Recently, we published two articles on the lust of the flesh (May 5th) and the lust of the eyes (June 9th); AARP's July/August magazine, Modern Maturity, published an article by Galina Espinoza titled "There Goes the Bride" which combines both sins (no, this writer does not subscribe to the publication). The first words of the one-page piece are: "The new wedding vow: Let's stay single" (11).
The readers are presented with the personal situation of a 69-year-old widow (Shirley) and a 77-year-old widower (Ed) who, after dating for three months discussed getting married but decided against it for economic reasons. Shirley thought she might "lose her late husband's benefits if she walked down the aisle, so the New York City couple moved in together." Not that it matters with respect to the sin involved, but why is this description so vague? Could Shirley not find out for certain about the loss of revenue? The reporter also could have investigated the matter to remove it from the realm of speculation.
Shallow Shirley commented: "Marriage just didn't seem practical." Her obvious choice is "money over morality." She has demonstrated that, at least to her, God and the Scriptures are irrelevant but that pecuniary considerations are paramount. And some people think idolatry is a thing of the past! She has sacrificed God's institution of marriage on the altar of convenience and creature comforts. The couple has bowed down to Mammon and have loyally served him. [The reason we have not cited Ed's comments is that the article did not quote him. The happy couple are now 78 and 86.]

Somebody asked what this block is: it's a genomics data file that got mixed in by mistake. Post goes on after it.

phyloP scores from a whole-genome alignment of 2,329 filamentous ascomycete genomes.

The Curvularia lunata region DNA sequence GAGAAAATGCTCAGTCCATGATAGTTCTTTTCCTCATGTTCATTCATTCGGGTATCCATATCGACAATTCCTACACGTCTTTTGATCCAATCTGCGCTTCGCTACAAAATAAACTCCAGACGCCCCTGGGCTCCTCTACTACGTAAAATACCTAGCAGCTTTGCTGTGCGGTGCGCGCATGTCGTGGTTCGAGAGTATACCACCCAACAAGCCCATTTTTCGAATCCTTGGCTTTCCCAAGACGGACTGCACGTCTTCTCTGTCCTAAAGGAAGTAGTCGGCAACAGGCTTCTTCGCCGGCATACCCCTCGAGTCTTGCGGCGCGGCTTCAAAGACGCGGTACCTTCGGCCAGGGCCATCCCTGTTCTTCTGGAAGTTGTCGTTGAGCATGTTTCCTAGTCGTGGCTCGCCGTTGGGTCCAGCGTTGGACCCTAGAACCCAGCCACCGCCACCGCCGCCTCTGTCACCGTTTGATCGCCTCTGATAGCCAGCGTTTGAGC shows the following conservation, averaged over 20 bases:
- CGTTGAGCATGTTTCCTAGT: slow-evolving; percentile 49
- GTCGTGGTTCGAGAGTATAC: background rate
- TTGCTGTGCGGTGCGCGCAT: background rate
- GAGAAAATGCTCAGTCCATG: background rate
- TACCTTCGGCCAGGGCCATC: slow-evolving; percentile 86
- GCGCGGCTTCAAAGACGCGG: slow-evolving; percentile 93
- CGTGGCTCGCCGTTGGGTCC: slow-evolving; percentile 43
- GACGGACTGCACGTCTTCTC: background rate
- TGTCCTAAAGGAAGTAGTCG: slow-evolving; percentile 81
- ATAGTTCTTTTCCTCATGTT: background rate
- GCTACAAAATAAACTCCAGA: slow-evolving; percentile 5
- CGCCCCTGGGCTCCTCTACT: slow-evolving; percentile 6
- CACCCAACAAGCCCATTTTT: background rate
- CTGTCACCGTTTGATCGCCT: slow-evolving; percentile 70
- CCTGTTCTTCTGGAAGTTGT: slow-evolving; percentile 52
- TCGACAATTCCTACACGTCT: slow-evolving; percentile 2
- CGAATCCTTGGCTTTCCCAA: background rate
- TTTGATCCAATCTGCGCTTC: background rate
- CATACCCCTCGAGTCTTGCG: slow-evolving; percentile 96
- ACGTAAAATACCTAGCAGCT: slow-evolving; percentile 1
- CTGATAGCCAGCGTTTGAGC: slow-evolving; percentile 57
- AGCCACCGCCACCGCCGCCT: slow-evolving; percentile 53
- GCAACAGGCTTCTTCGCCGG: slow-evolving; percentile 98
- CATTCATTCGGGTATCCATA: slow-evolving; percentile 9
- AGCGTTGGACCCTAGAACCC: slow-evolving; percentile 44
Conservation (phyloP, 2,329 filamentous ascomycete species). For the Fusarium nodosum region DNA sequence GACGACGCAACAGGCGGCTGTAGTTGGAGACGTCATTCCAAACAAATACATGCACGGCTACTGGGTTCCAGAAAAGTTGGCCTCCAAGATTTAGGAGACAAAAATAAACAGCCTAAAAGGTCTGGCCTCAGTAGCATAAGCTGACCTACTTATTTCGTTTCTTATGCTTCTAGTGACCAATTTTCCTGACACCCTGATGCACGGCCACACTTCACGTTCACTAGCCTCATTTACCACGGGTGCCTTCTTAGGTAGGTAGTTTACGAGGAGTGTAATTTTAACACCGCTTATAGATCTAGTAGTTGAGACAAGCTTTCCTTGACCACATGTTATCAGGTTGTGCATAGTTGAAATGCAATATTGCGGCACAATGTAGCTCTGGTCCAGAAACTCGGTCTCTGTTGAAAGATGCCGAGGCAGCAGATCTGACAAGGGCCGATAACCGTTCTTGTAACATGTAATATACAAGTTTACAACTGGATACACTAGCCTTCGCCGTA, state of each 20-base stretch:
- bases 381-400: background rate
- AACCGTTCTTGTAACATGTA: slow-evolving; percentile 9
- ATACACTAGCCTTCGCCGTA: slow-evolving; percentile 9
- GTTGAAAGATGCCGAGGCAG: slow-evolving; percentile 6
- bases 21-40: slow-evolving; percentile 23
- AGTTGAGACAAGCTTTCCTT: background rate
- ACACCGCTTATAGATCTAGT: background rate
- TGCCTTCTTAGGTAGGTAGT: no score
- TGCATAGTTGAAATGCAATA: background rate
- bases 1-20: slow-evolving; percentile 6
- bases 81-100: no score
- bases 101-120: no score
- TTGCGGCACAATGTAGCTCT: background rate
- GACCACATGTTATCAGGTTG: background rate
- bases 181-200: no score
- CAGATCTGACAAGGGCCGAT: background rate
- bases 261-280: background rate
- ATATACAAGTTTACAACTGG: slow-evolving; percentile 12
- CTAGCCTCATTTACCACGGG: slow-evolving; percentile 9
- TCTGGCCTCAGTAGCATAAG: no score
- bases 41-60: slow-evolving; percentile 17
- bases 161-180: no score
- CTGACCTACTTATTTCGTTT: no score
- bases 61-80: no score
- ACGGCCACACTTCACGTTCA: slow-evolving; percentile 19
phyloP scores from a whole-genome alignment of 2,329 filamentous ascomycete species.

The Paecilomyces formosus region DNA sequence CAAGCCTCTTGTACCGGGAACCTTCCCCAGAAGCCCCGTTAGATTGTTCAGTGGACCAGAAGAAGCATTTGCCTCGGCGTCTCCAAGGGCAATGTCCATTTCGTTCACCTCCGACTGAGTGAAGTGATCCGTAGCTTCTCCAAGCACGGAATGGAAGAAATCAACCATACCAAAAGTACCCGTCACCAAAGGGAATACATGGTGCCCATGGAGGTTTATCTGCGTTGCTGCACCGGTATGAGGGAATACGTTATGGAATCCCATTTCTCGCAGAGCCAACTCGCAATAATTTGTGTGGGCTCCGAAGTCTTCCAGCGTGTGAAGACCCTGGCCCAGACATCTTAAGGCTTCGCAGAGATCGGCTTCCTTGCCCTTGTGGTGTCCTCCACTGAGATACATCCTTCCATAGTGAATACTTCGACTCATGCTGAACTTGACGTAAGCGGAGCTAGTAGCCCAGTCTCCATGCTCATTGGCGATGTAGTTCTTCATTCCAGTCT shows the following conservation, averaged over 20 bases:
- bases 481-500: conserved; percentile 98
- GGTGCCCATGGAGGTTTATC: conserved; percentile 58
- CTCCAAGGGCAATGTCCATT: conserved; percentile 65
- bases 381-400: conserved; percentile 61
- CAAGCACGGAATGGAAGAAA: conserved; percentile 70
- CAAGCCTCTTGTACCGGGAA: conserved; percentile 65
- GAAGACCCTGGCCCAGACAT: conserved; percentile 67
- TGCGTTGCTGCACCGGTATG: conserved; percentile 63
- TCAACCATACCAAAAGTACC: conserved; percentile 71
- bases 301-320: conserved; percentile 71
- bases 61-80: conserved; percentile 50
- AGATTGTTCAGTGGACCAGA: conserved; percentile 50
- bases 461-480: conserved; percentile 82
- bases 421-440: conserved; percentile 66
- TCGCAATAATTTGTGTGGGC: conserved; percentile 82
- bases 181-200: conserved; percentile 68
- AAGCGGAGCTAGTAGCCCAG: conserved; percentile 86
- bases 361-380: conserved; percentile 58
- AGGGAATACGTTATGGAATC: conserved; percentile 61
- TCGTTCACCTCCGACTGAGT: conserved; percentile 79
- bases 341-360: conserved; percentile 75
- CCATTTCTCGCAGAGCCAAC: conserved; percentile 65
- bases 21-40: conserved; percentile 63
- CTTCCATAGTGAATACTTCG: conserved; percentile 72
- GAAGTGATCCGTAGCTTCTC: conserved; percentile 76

The perspective of the article seems entirely favorable to this new ideology of elderly couples living together without marriage.
It used to be you worried what your neighbors would say if you shacked up; now you worry about what your accountant will say if you tie the knot. Unmarried opposite-sex couples 65 and older rose 73 percent from 1990-1999, according to the U.S. Census Bureau.This is a heartwarming statistic. Instead of growing older with dignity, many of the elderly are corrupting themselves. By essentially repudiating marriage, they are throwing away the good example of remaining in holy wedlock 40 or 50 years. Such an action defiles the memory of the husband or wife who has passed on. Even more important, it is a direct violation of the Scriptures: "Marriage is honorable among all and the bed undefiled; but fornicators and adulterers God will judge" (Heb. 13:4).
The article does point out some problems that need to be addressed:
1. If a widow remarries before 60, she cannot collect her spouse's social security.
2. "Staying single means that hospitals and Medicaid can't tap your assets to pay your partner's medical bills or nursing home expenses."
3. Remaining unmarried prohibits relatives of the "significant other" from making any legal claims on assets or property.